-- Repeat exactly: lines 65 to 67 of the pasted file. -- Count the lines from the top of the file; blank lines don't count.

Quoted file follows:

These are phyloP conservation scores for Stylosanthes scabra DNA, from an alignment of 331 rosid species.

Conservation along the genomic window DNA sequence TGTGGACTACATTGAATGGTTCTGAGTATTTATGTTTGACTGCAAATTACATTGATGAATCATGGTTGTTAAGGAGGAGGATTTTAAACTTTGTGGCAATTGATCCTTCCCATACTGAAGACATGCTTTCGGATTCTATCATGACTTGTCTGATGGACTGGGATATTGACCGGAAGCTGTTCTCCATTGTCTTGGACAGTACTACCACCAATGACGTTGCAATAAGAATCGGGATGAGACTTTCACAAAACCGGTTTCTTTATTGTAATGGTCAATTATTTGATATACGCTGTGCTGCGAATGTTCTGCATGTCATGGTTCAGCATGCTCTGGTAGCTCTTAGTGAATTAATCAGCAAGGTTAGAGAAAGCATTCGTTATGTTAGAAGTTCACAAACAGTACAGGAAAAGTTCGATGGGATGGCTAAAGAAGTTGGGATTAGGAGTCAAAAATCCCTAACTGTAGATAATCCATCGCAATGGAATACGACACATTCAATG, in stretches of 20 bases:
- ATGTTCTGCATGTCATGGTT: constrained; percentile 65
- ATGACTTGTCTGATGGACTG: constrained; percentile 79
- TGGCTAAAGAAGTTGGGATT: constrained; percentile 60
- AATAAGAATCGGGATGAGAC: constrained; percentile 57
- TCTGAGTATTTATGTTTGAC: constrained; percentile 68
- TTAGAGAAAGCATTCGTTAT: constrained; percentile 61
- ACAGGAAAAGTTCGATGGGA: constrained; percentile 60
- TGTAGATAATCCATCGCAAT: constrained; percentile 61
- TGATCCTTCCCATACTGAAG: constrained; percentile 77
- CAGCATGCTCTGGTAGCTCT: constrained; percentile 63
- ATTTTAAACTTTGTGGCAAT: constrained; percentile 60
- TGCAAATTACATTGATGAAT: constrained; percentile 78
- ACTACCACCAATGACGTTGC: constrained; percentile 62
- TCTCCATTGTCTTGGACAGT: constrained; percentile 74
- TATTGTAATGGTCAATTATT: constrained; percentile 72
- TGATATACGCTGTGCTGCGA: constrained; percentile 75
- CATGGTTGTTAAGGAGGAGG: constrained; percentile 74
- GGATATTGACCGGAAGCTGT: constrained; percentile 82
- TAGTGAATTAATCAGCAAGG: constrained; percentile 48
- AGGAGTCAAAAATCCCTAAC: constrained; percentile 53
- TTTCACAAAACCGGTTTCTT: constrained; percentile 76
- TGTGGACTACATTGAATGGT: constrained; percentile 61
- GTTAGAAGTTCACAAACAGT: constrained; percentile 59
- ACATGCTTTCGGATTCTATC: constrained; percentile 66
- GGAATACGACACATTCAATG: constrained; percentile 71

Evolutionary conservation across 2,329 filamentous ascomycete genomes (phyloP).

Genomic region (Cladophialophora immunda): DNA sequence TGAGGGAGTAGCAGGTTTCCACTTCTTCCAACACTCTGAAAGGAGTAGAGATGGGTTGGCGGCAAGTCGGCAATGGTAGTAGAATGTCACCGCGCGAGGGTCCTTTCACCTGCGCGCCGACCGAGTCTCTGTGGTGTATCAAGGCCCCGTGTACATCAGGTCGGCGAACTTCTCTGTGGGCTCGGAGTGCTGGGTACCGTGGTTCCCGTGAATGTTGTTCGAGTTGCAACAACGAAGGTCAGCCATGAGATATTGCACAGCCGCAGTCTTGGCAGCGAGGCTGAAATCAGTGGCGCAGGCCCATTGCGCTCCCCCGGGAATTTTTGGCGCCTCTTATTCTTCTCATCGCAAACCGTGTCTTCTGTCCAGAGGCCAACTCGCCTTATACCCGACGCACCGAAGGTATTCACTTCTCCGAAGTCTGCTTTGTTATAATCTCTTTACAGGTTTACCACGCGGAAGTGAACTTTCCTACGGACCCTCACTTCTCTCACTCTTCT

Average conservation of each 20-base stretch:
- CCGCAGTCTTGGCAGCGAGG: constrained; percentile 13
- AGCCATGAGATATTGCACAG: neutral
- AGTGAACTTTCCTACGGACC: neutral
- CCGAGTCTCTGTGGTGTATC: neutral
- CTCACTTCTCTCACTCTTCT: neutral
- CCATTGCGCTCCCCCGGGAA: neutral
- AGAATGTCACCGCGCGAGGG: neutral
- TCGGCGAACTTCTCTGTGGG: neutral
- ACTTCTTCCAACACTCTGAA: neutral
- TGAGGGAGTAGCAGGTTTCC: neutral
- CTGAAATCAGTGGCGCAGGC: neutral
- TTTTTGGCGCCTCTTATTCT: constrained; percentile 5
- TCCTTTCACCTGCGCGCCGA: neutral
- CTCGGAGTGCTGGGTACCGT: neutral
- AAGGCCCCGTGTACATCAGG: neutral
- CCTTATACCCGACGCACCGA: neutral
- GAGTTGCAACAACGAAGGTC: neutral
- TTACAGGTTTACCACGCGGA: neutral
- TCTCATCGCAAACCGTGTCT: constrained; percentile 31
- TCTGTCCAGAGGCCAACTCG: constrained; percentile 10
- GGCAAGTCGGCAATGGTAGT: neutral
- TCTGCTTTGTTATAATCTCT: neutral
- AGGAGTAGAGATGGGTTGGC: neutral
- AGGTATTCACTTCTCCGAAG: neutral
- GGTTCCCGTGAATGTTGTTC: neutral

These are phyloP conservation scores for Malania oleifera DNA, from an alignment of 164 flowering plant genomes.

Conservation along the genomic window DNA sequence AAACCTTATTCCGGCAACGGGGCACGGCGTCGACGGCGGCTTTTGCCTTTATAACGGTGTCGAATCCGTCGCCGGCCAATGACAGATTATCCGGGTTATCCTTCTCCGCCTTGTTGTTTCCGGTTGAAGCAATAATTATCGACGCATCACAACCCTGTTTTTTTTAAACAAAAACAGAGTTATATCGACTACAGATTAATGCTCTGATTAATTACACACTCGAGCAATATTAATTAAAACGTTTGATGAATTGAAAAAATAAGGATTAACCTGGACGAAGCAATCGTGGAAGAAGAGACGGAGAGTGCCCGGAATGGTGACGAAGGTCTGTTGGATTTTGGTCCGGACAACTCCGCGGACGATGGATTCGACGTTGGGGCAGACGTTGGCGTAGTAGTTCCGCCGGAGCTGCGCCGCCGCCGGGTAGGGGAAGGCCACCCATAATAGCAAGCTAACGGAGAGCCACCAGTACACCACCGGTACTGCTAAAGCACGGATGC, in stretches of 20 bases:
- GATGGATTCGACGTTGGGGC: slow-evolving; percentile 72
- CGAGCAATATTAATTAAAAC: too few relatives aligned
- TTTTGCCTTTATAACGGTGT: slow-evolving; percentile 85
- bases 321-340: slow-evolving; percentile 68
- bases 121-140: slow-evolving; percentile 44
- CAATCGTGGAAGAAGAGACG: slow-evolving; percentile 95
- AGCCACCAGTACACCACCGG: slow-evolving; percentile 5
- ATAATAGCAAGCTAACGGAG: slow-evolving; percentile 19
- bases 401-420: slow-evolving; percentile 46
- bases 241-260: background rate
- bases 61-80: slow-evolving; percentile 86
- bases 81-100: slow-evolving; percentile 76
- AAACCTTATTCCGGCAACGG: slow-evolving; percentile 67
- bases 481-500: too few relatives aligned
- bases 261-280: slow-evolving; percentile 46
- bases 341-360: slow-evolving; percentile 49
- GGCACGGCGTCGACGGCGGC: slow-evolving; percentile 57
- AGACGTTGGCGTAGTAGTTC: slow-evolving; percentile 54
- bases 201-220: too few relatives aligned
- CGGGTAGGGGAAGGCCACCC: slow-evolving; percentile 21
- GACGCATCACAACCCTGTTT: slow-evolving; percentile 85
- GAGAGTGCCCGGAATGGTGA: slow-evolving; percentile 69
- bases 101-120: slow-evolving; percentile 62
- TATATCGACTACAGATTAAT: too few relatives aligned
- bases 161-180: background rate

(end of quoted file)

- ATAATAGCAAGCTAACGGAG: slow-evolving; percentile 19
- bases 401-420: slow-evolving; percentile 46
- bases 241-260: background rate